Two of the major presences in Silicon Valley’s burgeoning Space Race are Skybox Imaging and Planet Labs, both of which have been busy launching their own satellites into orbit, along with UrTheCast, a Vancouver-based company that sent cameras to the International Space Station earlier this year. And these ventures are seeing big investments for their interstellar dreams, with Skybox boasting $91 million (and counting) in donations.
With innovations like Google Earth making satellite imagery accessible to the public, there’s a huge industry in selling Internet users photos of their surroundings, but these images have largely been controlled by a few entities. The space startup revolution hopes to change that, while also “[using] satellite technology to help save the Earth, documenting troubling trends such as melting ice caps and coastal erosion in the hopes they can be remedied.”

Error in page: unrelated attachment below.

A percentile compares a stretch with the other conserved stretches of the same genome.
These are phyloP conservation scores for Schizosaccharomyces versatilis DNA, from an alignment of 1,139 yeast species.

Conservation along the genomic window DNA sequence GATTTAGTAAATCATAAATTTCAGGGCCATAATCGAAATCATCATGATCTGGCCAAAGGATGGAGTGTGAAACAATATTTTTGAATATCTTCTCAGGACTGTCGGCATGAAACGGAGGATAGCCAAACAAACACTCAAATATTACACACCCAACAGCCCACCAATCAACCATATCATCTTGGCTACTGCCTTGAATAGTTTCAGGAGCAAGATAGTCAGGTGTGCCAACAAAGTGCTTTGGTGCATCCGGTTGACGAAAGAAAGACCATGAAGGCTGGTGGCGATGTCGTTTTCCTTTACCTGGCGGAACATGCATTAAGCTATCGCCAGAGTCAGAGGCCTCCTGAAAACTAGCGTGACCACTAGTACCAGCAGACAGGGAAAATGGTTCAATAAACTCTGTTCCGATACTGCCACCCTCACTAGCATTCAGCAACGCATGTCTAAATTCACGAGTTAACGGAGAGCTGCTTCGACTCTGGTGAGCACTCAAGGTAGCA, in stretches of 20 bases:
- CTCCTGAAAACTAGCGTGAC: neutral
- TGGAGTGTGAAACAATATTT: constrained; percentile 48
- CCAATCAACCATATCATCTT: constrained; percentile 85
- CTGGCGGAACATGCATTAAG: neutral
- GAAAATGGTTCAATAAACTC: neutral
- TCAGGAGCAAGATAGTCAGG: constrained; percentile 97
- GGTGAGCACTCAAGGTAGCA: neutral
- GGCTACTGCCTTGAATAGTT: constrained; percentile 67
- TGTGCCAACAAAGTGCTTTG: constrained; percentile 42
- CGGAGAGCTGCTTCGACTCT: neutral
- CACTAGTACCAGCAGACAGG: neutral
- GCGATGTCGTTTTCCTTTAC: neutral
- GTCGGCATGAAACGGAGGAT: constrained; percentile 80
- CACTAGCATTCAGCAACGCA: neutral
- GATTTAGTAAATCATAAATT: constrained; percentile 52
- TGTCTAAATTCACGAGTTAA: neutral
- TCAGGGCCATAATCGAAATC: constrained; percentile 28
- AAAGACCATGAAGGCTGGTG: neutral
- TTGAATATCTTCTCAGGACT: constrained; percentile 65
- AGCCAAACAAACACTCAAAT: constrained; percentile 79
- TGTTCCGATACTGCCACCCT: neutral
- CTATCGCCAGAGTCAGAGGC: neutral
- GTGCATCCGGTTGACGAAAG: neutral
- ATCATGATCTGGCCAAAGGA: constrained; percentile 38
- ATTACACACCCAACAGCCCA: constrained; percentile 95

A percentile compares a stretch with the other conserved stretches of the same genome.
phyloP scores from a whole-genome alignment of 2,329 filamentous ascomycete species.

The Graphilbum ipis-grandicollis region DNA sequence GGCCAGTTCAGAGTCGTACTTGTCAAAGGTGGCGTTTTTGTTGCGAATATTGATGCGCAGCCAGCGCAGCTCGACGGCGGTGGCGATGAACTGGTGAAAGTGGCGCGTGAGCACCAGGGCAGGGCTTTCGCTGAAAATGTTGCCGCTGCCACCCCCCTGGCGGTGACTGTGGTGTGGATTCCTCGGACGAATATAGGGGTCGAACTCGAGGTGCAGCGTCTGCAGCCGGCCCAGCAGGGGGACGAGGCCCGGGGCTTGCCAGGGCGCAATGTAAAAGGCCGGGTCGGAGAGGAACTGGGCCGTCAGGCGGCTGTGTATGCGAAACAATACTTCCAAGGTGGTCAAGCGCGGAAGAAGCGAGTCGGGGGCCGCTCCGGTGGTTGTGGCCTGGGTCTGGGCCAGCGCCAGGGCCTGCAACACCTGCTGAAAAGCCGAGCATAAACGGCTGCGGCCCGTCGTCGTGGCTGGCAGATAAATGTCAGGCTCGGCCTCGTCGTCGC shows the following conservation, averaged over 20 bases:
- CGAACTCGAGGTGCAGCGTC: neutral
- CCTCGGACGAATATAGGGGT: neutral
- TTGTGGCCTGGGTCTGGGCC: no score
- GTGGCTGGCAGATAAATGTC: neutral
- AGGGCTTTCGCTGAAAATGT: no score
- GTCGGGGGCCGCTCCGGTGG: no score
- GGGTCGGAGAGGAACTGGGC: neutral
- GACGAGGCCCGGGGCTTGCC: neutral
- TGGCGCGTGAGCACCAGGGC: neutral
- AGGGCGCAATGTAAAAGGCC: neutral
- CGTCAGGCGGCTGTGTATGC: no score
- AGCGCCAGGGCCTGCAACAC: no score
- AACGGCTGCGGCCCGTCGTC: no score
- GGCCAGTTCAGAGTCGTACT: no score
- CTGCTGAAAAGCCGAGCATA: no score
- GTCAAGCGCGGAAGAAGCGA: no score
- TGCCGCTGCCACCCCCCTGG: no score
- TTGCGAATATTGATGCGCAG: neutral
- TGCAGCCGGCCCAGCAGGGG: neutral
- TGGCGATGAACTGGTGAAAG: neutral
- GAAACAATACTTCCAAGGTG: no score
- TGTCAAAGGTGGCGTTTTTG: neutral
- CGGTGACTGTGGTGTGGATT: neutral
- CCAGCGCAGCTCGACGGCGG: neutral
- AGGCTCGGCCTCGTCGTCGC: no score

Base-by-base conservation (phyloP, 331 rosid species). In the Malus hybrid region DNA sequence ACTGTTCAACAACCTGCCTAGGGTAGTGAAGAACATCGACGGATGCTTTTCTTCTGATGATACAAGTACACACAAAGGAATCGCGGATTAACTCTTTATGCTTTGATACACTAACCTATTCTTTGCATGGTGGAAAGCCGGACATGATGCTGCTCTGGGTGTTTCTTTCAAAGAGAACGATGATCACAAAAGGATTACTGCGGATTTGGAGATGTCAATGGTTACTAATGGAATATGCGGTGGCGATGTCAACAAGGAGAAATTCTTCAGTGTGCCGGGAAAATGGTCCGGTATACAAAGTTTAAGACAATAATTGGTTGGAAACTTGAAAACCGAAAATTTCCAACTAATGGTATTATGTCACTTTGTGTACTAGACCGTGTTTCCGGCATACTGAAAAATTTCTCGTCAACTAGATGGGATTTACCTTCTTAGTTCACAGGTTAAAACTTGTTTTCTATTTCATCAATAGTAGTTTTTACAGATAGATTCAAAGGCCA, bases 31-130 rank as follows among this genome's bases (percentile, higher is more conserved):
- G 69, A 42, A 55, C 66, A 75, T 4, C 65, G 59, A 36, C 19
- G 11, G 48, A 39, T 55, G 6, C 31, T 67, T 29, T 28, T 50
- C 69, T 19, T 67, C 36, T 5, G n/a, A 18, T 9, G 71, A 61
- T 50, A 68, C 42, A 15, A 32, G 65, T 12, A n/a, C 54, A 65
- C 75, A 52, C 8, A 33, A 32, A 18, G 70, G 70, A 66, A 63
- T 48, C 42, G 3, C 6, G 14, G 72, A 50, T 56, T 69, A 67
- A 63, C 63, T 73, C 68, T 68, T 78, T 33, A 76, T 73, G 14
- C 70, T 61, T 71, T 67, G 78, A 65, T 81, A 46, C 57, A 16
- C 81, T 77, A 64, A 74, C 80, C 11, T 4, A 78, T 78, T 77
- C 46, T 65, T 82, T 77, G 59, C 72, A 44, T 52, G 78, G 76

However, democratizing space travel may not be to everyone’s benefit. As more firms and nonprofit entities have the ability to fund their own galactic ventures, what’s to stop a well-funded terrorist organization from doing the same?
As the National Journal and Council on Foreign Relations report, U.S. intelligence is becoming increasingly concerned about space terrorism. The Journal’s Laura Ryan writes that “an attack on a U.S. satellite—or damage to one from another country’s debris—could have astronomical effects on national security.” Ryan continues, “The U.S. is more reliant on space than any other nation to carry out critical national security functions, such as precision attacks on suspected terrorists and image analysis of nuclear-weapons programs.”